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Most iconic Meteorologist in each metro

Started by Flint1979, October 09, 2023, 10:59:41 AM

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Flint1979

For Detroit I have two people but someone can add more and my first one is pretty obvious and that would be Sonny Eliot. Sonny was a fixture on WWJ radio for years who was known for making jokes during his weather broadcasts.

My second choice is John McMurray. John was on WJR radio and also WJRT-TV in Flint for many years. Both are well known in Detroit broadcasting history.


index

Brad Panovich of WCNC is pretty up there in the Charlotte area.
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DTComposer

From my years in Los Angeles I would go with Dallas Raines on KABC.

Growing up in the Bay Area I'd say Pete Giddings on KGO; since I've returned I haven't watched enough local news to form an opinion.

Flint1979


NWI_Irish96

For Chicago, it is easily Tom Skilling.
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GaryV

I grew up with Buck Matthews on channel 8 in Grand Rapids. He wasn't a trained meteorologist, but he made the weather fun. Lines like, "The stationary front will stationary itself over to here tomorrow." He would draw freehand on the map with a marker as he spoke. I finally figured out that there were already yellow lines (which blended in with the background) that had already been put on the map.

vdeane

For the Albany area it's Steve Caporizzo of News10 ABC (WTEN) and Fox23 (WXXA).  He also does Pet Connection.

Judging by the memes I've seen on Facebook, I'm assuming the answer for much of Alabama is James Spann.
Please note: All comments here represent my own personal opinion and do not reflect the official position of NYSDOT or its affiliates.

Ted$8roadFan

Boston has so many that could fit the bill. For the current era, it's Harvey Leonard.

clong

Quote from: vdeane on October 09, 2023, 03:29:18 PM
For the Albany area it's Steve Caporizzo of News10 ABC (WTEN) and Fox23 (WXXA).  He also does Pet Connection.

Judging by the memes I've seen on Facebook, I'm assuming the answer for much of Alabama is James Spann.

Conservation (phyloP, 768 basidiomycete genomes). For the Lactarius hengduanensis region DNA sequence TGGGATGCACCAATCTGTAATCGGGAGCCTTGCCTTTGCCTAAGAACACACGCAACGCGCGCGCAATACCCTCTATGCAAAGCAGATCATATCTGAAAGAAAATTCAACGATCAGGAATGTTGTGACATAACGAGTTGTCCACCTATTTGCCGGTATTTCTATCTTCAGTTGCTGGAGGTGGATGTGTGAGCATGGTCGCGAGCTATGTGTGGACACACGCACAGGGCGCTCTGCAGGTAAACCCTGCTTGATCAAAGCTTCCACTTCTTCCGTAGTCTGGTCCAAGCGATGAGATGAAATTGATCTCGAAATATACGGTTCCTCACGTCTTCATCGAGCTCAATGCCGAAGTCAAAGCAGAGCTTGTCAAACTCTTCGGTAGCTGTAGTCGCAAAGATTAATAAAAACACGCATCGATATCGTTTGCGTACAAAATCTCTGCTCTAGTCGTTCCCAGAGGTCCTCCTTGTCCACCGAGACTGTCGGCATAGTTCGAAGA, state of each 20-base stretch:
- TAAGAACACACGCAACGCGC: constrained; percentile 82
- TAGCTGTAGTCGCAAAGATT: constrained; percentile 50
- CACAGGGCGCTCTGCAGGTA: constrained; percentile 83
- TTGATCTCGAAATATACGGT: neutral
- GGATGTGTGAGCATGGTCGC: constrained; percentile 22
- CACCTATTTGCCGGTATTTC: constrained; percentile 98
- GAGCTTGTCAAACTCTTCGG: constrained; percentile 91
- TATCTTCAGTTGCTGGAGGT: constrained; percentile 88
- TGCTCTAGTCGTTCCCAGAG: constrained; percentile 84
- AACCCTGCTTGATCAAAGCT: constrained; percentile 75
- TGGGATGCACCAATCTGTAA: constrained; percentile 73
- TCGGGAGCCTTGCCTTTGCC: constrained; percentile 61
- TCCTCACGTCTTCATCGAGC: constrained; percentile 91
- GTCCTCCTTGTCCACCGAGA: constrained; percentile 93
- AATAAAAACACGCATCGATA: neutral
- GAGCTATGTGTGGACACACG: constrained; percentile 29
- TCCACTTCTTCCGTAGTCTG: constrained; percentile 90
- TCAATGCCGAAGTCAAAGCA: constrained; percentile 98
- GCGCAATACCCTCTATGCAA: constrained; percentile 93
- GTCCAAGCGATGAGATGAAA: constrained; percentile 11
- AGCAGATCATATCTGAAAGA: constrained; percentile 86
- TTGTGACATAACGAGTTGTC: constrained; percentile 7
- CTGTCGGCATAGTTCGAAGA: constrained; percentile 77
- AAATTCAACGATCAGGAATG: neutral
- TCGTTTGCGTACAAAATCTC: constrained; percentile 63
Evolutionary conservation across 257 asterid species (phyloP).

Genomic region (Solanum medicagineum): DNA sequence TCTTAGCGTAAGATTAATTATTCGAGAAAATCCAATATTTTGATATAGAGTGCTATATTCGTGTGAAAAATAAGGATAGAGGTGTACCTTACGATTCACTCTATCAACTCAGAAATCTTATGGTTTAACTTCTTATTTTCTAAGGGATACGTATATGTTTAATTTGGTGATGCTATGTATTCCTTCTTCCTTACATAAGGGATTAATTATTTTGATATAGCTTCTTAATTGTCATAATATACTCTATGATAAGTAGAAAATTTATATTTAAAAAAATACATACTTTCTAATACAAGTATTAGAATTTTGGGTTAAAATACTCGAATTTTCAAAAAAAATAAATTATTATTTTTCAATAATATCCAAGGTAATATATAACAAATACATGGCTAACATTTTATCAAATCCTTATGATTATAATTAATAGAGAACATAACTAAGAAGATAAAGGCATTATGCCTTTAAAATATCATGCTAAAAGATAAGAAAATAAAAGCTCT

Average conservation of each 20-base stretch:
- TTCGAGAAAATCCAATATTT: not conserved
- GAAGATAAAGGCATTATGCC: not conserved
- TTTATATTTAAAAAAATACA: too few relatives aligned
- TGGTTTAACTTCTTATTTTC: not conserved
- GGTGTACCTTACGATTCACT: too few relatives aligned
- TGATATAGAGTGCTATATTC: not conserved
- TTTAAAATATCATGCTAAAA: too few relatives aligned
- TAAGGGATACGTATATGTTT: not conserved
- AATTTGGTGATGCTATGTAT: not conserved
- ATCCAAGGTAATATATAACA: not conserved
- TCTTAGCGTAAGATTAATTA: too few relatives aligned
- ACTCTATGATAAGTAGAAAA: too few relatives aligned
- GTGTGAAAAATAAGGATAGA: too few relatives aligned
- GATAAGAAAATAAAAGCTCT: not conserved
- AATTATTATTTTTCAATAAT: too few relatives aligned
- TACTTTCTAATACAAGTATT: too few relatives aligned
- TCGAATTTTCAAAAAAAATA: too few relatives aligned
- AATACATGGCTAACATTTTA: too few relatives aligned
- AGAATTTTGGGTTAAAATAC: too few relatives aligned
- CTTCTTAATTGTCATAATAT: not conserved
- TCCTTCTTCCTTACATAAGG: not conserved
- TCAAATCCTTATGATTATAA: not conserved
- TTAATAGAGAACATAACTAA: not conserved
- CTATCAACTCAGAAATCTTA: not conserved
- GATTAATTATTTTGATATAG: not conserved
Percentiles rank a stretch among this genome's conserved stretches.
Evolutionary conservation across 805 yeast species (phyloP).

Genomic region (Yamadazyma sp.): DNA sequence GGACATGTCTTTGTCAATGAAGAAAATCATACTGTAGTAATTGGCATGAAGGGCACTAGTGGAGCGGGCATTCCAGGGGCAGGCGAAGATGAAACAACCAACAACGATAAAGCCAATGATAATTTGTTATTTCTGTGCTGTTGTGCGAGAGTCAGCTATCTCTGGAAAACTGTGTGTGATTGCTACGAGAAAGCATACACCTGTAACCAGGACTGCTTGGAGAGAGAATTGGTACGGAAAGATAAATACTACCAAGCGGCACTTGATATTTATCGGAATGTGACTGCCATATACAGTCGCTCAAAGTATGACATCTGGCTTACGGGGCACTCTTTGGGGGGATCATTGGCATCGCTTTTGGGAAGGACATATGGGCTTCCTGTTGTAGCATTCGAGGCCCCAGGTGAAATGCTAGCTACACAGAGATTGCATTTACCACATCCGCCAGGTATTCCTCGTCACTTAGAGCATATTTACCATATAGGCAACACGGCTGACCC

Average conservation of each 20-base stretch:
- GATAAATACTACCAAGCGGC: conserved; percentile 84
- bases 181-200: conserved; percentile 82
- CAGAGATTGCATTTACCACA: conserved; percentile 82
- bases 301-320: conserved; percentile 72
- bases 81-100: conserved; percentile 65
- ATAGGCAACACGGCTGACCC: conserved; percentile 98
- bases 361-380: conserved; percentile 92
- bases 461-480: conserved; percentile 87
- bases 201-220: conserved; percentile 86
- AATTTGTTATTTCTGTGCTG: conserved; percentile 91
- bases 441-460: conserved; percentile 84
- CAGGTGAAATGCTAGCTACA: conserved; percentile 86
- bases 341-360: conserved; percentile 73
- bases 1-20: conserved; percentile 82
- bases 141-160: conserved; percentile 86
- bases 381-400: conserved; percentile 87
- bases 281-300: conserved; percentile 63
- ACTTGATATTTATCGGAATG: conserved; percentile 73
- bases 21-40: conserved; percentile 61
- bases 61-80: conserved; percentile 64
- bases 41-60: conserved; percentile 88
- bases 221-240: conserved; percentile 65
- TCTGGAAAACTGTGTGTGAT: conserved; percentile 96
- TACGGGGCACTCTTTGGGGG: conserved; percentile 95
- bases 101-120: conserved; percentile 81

James Spann is the correct answer for the Birmingham market.

XamotCGC

For Louisville Ky, I want to say ether Tom Wills and John Belski from Wave 3 or Chuck Taylor from Whas 11.
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Scott5114

This question hits a little bit different in the OKC metro since the weather is such a big deal here.

The all-time winner is of course KWTV's Gary England, who is enough of a legend that some of his footage from 1973 (when tornado warnings were done with dry erase markers on a sheet of plastic over what looks like a blown-up ODOT map) was used in Twister. The invention of the shaded county maps that appear in the corner of the screen has also been attributed to him. If there was a competition for "best TV meteorologist, from any market, of all time", it would be very surprising if Gary England did not win it. There's plenty of his tornado coverage on YouTube—go watch it if you want to see why.

Gary's retired now, though, and in his stead we have Mike Morgan on KFOR and England's successor on KWTV, David Payne.

Morgan is your slicked-back TV newsman type—it is said one can accurately predict how bad an upcoming severe weather event is expected to be by how flashy of a tie Morgan picked out that day. (A point in Morgan's favor in terms of iconicness is that we have a user on this forum who chose the screen name "FakeMikeMorgan".) Morgan has pulled some boneheaded moves over the years, though, such as directing people to drive away from a storm on I-35, which would have led anyone following his advice directly into harm's way.

Payne is a lunatic who has the complete opposite energy of England's calm, unflappable demeanor. (He played second fiddle to England for a few years and it seemed like he always got on England's nerves for this reason.) Payne gets all wrapped up in the drama of the event and gets very amped up and animated, randomly throwing out bizarre Oklahoma folksy-isms that make little sense and breathlessly speculating as to the EF rating of various storms while they're still on the ground. If I was being actively threatened by a tornado, I would much rather prefer England's "just the facts" approach, but when the tornado's miles away? I'd be lying if I didn't say Payne was way more entertaining. It's rare that we get a tornado outbreak where a clip of some off-the-wall Payneism doesn't get shared around for a few days.
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formulanone

Quote from: clong on October 09, 2023, 04:34:36 PM
Quote from: vdeane on October 09, 2023, 03:29:18 PM
Judging by the memes I've seen on Facebook, I'm assuming the answer for much of Alabama is James Spann.

James Spann is the correct answer for the Birmingham market.

He's iconic enough that sometimes people from the other ends of the country ask me if I know who he is when they find out where I'm from.

bing101

#13
Quote from: DTComposer on October 09, 2023, 01:10:42 PM
From my years in Los Angeles I would go with Dallas Raines on KABC.

Growing up in the Bay Area I'd say Pete Giddings on KGO; since I've returned I haven't watched enough local news to form an opinion.